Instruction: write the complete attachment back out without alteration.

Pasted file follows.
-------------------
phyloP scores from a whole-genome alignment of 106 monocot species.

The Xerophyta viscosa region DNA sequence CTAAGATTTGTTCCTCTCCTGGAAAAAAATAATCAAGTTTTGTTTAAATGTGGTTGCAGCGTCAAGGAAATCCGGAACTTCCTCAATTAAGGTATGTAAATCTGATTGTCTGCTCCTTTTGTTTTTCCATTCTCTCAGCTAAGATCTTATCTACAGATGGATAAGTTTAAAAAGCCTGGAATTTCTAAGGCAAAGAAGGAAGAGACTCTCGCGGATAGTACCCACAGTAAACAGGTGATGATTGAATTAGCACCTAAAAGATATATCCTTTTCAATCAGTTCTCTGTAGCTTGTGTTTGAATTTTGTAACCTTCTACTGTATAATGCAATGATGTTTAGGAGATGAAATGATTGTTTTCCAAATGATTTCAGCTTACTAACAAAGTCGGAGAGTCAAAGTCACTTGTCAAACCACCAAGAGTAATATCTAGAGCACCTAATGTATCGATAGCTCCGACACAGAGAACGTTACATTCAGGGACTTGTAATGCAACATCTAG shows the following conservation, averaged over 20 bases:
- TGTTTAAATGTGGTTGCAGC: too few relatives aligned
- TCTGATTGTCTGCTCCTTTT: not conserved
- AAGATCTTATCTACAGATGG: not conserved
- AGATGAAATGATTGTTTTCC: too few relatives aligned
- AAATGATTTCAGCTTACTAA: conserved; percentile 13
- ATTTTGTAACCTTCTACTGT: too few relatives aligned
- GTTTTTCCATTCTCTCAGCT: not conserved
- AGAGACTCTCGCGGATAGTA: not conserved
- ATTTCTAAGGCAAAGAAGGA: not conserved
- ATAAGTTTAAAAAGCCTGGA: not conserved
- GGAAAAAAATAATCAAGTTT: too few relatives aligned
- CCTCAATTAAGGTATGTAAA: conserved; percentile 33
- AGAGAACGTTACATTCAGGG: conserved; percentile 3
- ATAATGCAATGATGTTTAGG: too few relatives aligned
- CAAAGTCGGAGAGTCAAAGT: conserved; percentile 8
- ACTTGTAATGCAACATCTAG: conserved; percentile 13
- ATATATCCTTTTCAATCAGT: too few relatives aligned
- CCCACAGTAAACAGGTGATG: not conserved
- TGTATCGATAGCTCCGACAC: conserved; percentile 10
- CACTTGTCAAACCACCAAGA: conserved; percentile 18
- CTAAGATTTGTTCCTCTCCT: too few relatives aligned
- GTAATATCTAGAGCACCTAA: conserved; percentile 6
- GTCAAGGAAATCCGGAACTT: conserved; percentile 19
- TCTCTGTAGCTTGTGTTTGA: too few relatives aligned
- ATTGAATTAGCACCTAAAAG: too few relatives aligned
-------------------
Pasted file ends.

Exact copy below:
phyloP scores from a whole-genome alignment of 106 monocot species.

The Xerophyta viscosa region DNA sequence CTAAGATTTGTTCCTCTCCTGGAAAAAAATAATCAAGTTTTGTTTAAATGTGGTTGCAGCGTCAAGGAAATCCGGAACTTCCTCAATTAAGGTATGTAAATCTGATTGTCTGCTCCTTTTGTTTTTCCATTCTCTCAGCTAAGATCTTATCTACAGATGGATAAGTTTAAAAAGCCTGGAATTTCTAAGGCAAAGAAGGAAGAGACTCTCGCGGATAGTACCCACAGTAAACAGGTGATGATTGAATTAGCACCTAAAAGATATATCCTTTTCAATCAGTTCTCTGTAGCTTGTGTTTGAATTTTGTAACCTTCTACTGTATAATGCAATGATGTTTAGGAGATGAAATGATTGTTTTCCAAATGATTTCAGCTTACTAACAAAGTCGGAGAGTCAAAGTCACTTGTCAAACCACCAAGAGTAATATCTAGAGCACCTAATGTATCGATAGCTCCGACACAGAGAACGTTACATTCAGGGACTTGTAATGCAACATCTAG shows the following conservation, averaged over 20 bases:
- TGTTTAAATGTGGTTGCAGC: too few relatives aligned
- TCTGATTGTCTGCTCCTTTT: not conserved
- AAGATCTTATCTACAGATGG: not conserved
- AGATGAAATGATTGTTTTCC: too few relatives aligned
- AAATGATTTCAGCTTACTAA: conserved; percentile 13
- ATTTTGTAACCTTCTACTGT: too few relatives aligned
- GTTTTTCCATTCTCTCAGCT: not conserved
- AGAGACTCTCGCGGATAGTA: not conserved
- ATTTCTAAGGCAAAGAAGGA: not conserved
- ATAAGTTTAAAAAGCCTGGA: not conserved
- GGAAAAAAATAATCAAGTTT: too few relatives aligned
- CCTCAATTAAGGTATGTAAA: conserved; percentile 33
- AGAGAACGTTACATTCAGGG: conserved; percentile 3
- ATAATGCAATGATGTTTAGG: too few relatives aligned
- CAAAGTCGGAGAGTCAAAGT: conserved; percentile 8
- ACTTGTAATGCAACATCTAG: conserved; percentile 13
- ATATATCCTTTTCAATCAGT: too few relatives aligned
- CCCACAGTAAACAGGTGATG: not conserved
- TGTATCGATAGCTCCGACAC: conserved; percentile 10
- CACTTGTCAAACCACCAAGA: conserved; percentile 18
- CTAAGATTTGTTCCTCTCCT: too few relatives aligned
- GTAATATCTAGAGCACCTAA: conserved; percentile 6
- GTCAAGGAAATCCGGAACTT: conserved; percentile 19
- TCTCTGTAGCTTGTGTTTGA: too few relatives aligned
- ATTGAATTAGCACCTAAAAG: too few relatives aligned